Some car jargon.
USDM – United States Domestic Model
JDM – Japanese Domestic Model
CBU – Completely Built up, cars which are imported in whole fully assembled from another country.
CKD – Completely Knocked Down, cars which are brought into the country in the form of kits. The kits are assembled locally, with alot of the parts not supplied in the main kit sourced from local manufacturers.
NOS/N2O/Nitrous – Usage of Nitrous Oxide to boost performance.
HP – Horsepower, a measurement of work done @ rpm, usually listed at its peak
BHP – Brake-specific horsepower
Torque – A measurement of force acting on an axis, causing a twisting motion. Measured in lb-ft in the USDM markets.
VTEC – Variable Timing & lift, Electronically Controlled. This is a valvetrain feature used in the late 80’s to late 90’s by Honda Motor Co. It allowed switching of cam lobes (and a staged ignition advance in later versions) at a certain rpm to take advantage of two different powerbands.
i-VTEC – Released as a feature in the K-series of Honda’s passenger vehicle engines, it retained the functionality of the earlier version, but added cam-phasing.
Powerband – A term used to describe measured torque and calculated horsepower, displayed on a graph. The means in which these values are gathered is through the use of dynamometer.
Volumetric efficiency – The calculated efficiency of an engine, based upon the metered input of combustible volume and the measurement of power generated. This is almost always a parabolic value, since engines have a peak in power production and falter shortly thereafter.
Dynamometer – A device that measures torque using a reference value, such as resistance. The are two common kinds in the automotive world, the engine dynamometer and the chassis dynamometer. The former measures torque output at an engine’s crankshaft, the latter measures at a vehicle’s drive wheels, which can factor driveline and accessory losses simultaneously. The latter is more favored, because it creates results that are closer to a real-life situation.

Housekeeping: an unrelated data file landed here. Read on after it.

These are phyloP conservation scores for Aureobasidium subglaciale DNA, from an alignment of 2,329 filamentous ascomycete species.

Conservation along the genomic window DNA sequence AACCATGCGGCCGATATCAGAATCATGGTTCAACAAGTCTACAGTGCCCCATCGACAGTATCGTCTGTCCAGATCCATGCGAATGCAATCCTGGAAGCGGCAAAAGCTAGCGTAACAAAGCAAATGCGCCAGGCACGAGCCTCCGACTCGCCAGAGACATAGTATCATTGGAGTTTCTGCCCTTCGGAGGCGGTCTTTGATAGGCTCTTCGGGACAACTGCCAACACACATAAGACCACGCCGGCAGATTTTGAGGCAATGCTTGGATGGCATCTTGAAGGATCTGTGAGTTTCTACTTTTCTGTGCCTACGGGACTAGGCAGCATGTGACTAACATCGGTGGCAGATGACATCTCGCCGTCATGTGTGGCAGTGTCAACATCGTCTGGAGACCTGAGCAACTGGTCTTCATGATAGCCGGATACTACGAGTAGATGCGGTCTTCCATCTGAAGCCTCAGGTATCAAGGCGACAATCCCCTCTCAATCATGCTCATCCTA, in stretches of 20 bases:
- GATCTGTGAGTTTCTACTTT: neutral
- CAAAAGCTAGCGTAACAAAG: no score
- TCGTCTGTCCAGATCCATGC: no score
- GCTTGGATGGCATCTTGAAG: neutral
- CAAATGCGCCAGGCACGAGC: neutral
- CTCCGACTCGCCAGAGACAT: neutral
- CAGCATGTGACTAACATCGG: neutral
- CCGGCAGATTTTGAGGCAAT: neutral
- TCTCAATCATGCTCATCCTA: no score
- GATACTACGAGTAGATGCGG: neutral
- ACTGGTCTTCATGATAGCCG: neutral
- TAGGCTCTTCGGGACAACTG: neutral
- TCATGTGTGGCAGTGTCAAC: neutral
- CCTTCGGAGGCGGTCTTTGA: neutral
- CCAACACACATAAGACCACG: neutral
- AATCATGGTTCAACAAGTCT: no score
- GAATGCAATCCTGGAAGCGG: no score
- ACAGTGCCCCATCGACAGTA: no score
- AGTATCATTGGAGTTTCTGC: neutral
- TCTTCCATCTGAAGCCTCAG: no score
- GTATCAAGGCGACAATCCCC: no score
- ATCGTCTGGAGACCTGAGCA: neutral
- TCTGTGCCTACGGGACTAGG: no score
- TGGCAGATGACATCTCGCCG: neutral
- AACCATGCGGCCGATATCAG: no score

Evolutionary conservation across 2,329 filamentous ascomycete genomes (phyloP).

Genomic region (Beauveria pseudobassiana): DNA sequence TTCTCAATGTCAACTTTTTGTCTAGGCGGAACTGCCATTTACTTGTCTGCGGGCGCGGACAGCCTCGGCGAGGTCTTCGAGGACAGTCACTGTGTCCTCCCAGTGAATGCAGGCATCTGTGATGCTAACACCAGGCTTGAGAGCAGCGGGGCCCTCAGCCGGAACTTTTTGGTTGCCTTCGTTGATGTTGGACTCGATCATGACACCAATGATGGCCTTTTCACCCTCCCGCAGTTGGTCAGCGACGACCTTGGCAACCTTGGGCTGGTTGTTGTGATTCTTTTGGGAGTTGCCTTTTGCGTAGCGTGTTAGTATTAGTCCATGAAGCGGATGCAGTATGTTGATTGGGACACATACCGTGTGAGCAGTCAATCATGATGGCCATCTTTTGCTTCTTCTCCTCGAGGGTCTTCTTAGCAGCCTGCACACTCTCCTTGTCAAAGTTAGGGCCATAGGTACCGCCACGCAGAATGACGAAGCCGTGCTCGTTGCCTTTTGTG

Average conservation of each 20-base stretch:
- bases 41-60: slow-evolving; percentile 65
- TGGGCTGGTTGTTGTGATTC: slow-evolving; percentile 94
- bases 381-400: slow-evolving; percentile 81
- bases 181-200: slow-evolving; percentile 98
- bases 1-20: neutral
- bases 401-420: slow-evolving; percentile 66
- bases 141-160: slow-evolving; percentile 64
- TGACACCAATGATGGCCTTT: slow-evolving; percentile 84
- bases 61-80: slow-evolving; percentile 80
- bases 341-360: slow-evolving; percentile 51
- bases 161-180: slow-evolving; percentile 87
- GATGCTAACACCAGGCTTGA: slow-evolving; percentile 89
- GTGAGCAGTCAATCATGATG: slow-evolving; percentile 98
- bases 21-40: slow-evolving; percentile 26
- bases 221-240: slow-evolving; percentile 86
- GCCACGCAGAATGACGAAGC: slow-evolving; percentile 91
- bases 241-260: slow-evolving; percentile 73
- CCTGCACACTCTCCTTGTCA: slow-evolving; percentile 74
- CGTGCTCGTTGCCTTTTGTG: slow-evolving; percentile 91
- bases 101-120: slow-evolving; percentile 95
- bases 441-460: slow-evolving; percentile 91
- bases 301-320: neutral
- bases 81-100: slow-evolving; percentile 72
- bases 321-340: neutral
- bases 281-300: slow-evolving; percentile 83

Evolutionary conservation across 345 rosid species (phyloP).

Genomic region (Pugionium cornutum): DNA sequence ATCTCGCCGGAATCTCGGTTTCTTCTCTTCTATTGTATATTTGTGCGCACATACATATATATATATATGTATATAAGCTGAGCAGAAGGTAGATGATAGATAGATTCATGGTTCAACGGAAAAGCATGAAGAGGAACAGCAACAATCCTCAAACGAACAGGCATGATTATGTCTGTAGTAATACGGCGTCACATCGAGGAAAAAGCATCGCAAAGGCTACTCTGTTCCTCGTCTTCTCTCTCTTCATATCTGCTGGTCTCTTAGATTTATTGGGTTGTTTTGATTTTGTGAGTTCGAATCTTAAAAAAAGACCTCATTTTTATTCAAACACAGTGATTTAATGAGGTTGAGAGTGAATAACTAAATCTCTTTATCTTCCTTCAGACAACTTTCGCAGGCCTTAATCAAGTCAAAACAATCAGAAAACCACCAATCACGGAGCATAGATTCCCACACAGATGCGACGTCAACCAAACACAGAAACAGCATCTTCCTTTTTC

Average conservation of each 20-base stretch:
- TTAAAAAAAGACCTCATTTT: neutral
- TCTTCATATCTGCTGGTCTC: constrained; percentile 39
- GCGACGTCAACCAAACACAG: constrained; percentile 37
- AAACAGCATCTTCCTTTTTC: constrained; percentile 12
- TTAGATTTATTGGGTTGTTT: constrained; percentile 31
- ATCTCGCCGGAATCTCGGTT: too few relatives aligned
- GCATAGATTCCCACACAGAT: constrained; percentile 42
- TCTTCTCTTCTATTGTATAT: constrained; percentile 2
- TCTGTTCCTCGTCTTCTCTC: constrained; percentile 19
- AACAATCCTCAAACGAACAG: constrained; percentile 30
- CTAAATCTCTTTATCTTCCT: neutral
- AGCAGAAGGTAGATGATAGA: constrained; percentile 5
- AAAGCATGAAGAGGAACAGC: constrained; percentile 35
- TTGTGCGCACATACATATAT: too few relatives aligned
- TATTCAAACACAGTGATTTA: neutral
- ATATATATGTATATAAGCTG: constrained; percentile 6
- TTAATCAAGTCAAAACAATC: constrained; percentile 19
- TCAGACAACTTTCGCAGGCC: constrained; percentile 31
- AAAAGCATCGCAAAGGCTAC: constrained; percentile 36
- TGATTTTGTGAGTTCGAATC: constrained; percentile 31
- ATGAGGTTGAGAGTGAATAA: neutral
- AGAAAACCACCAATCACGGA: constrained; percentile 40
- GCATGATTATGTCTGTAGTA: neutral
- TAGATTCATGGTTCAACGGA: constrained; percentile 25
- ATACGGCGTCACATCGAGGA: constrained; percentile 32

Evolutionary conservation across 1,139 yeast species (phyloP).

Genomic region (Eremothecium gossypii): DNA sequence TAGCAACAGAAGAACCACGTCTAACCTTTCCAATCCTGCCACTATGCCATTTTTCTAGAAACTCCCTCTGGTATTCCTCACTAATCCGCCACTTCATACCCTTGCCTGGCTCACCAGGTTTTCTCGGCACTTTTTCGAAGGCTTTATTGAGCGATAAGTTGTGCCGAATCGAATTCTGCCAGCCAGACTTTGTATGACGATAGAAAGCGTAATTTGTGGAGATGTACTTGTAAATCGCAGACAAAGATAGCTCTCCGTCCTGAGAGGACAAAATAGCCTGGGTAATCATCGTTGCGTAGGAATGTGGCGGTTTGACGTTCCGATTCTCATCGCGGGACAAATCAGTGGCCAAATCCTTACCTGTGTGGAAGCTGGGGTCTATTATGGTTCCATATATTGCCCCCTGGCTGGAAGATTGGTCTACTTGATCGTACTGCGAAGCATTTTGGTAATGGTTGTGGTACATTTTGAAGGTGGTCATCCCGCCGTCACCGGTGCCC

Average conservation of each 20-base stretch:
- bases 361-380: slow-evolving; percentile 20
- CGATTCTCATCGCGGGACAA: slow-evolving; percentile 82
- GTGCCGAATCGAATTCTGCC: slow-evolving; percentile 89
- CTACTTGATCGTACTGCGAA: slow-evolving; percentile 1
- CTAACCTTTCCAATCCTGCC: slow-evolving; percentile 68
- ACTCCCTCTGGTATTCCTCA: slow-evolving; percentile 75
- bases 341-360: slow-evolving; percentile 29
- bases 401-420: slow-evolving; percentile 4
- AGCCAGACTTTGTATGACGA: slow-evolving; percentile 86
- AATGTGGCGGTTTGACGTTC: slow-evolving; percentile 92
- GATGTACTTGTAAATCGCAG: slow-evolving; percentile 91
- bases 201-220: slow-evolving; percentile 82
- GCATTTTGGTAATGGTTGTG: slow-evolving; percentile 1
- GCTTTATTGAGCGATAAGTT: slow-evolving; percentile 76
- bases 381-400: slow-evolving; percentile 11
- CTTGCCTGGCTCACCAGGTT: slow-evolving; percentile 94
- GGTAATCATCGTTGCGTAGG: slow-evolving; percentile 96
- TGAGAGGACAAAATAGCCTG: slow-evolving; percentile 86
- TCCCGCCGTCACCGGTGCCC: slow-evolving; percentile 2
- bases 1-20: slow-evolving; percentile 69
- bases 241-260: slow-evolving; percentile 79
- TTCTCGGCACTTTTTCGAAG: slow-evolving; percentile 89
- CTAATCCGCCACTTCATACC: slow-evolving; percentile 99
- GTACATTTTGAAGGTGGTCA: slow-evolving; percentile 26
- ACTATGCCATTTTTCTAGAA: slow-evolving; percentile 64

Forced induction – The act of forcing more than 0 bar (1 atmosphere) of air into an engine, in an effort to increase power. This can be acheived through several means, such as turbocharging or supercharging. Also, nitrous is arguably forced induction, because with nitrous injection there is more oxygen present in the combustion chamber than is possible under conventional induction.
Downforce – An effect of vehicle aerodynamics, it is a measurement of how much force the wind is applying to the surface of a vehicle. Benefits are conversely related, as an increase in downforce allows more traction at high speed, but causes more resistance. Decreasing has the opposite effect.
Bore and Stroke – A measurement taken during the design of an engine. The bore is the diameter of the hole in the engine block, which contains the piston. Stroke is the distance that piston travels in between its highest point (Top Dead Center, TDC) and its lowest point (Bottom Dead Center, BDC).
Interference engine – A conventional modern engine design. It is a configuration of which when a valve is open at it’s greatest point, it exists in the same area that the piston travels into, and will be in shortly. The benefits of this design are a closer tolerance, shorter engine, more freedom in combustion chamber design and valve angle. The downfall is if and when a timing belt/chain fails, the valve will not not close, and the piston will strike it.